A Reflection on Instagram as an Artist
and why it's just plain terrible

adios - July 29 2020, 03:48 AM

I had quit Instagram twice in the past - once in 2017, and once again in 2018. I had no idea why I thought it was a good idea to try and start up another art account again in 2020. Maybe I thought it would go well this time around?

And who would have thought it actually was worse. I sure didn't think so. I forgot the hell which I had signed up for those 2-3 years ago until I picked it back up again and I've been reminded of the life-sucking experience of being a creator on Instagram.

This is mainly a reminder to myself to never go back on Instagram ever again. But maybe this could be of use to people who may want to think about starting an account or maybe thinking twice. Possibly even those who want to quit Instagram.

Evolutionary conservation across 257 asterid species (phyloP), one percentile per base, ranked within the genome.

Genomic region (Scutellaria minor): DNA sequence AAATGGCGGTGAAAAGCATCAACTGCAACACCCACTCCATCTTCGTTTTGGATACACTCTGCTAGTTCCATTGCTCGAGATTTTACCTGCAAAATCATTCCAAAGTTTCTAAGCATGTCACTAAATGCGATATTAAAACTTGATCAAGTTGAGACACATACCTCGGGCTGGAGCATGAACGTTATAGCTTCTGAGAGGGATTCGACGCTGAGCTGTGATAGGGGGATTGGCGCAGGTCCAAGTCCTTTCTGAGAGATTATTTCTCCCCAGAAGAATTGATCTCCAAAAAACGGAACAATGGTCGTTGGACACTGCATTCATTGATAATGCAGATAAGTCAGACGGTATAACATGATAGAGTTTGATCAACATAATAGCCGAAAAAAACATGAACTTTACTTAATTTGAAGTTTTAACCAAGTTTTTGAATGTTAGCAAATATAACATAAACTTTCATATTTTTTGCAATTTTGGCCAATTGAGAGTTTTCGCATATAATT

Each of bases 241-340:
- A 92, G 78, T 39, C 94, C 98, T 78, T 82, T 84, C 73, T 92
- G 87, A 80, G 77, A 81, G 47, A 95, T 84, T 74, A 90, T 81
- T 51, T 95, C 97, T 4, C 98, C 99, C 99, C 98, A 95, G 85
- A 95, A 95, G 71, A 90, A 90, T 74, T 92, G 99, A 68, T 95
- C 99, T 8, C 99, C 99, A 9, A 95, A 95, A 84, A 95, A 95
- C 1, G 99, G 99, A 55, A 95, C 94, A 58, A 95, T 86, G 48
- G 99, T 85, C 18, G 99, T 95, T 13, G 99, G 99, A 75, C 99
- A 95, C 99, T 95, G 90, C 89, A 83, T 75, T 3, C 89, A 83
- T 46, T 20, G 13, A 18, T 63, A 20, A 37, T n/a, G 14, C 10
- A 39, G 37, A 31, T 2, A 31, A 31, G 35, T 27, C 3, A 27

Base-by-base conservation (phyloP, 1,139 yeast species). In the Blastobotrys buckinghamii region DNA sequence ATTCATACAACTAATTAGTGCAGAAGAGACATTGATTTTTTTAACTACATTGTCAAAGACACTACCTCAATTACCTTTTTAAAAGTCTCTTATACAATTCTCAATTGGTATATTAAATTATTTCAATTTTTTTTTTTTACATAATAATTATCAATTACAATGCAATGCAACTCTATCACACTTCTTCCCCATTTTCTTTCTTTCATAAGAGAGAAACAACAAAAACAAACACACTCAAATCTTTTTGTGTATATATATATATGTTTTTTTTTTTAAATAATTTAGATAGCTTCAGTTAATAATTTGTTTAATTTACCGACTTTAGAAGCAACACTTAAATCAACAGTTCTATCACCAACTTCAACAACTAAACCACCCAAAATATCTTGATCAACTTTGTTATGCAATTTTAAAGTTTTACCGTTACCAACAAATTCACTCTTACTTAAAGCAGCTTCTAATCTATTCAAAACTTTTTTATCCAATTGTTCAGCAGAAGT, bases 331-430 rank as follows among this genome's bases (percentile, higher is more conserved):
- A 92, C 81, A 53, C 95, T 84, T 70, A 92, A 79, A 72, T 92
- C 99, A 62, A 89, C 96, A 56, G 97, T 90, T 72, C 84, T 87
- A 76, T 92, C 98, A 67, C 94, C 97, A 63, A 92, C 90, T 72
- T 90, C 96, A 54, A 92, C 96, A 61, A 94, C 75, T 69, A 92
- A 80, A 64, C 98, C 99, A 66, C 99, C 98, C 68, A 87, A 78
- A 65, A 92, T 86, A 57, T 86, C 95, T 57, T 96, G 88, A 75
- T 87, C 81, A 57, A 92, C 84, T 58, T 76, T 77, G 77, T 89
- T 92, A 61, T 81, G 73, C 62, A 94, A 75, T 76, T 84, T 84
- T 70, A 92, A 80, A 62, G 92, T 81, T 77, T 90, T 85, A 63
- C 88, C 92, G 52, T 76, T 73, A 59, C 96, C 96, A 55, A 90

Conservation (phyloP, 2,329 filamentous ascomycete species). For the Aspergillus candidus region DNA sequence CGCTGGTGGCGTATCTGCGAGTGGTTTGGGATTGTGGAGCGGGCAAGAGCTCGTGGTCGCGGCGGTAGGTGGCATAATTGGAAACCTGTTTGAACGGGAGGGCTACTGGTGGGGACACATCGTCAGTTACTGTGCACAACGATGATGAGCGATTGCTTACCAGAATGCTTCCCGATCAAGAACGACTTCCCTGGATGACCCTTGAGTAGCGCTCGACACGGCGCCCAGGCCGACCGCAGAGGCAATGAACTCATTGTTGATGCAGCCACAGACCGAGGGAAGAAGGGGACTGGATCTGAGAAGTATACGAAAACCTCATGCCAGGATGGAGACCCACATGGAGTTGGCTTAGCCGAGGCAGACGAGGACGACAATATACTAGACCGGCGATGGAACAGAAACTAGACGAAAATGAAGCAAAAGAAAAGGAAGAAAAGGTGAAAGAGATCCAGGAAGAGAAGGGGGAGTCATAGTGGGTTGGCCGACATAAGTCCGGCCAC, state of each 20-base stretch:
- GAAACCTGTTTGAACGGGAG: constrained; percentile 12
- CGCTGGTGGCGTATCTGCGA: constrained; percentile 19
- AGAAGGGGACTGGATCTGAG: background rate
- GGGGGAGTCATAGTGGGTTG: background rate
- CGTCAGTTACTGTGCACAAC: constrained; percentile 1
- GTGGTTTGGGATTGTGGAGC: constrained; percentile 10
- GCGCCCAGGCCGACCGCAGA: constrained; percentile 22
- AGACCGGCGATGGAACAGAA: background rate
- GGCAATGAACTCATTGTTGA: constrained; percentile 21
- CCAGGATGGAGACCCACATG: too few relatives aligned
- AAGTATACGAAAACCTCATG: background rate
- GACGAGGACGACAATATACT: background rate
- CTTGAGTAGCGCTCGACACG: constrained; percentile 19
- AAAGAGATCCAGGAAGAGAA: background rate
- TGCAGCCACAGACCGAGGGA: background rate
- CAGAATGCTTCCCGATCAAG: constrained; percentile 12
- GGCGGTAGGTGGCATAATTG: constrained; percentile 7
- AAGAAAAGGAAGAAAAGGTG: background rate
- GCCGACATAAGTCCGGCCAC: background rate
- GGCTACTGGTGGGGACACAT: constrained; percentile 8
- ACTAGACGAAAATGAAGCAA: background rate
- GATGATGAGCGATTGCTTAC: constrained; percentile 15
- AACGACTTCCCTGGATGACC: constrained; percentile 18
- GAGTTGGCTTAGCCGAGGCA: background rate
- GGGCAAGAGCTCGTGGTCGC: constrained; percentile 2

So, let's get started.

Instagram's posting algorithm is not built for artists

Essentially, Instagram favours users who post on a daily basis. 1-2 posts a day seems to be the sweet spot to steadily increase your followers and engagement overtime. The thing is, 1-2 posts a day would kill an artist. I know I was beginning to lose my mind when I tried speeding up to the algorithm's pace. Adam Duff made a great video regarding this and I highly recommend it to artists who are struggling with social media.

The thing with this daily posting thing is that it caters not to artists, but your run-of-the-mill user whose quality of posts can be absolutely abysmal. A user who posts a photo of their cat twice a day for a month will gain more traction than that amazing artist who's posting once a week (assuming they started an account at the same time).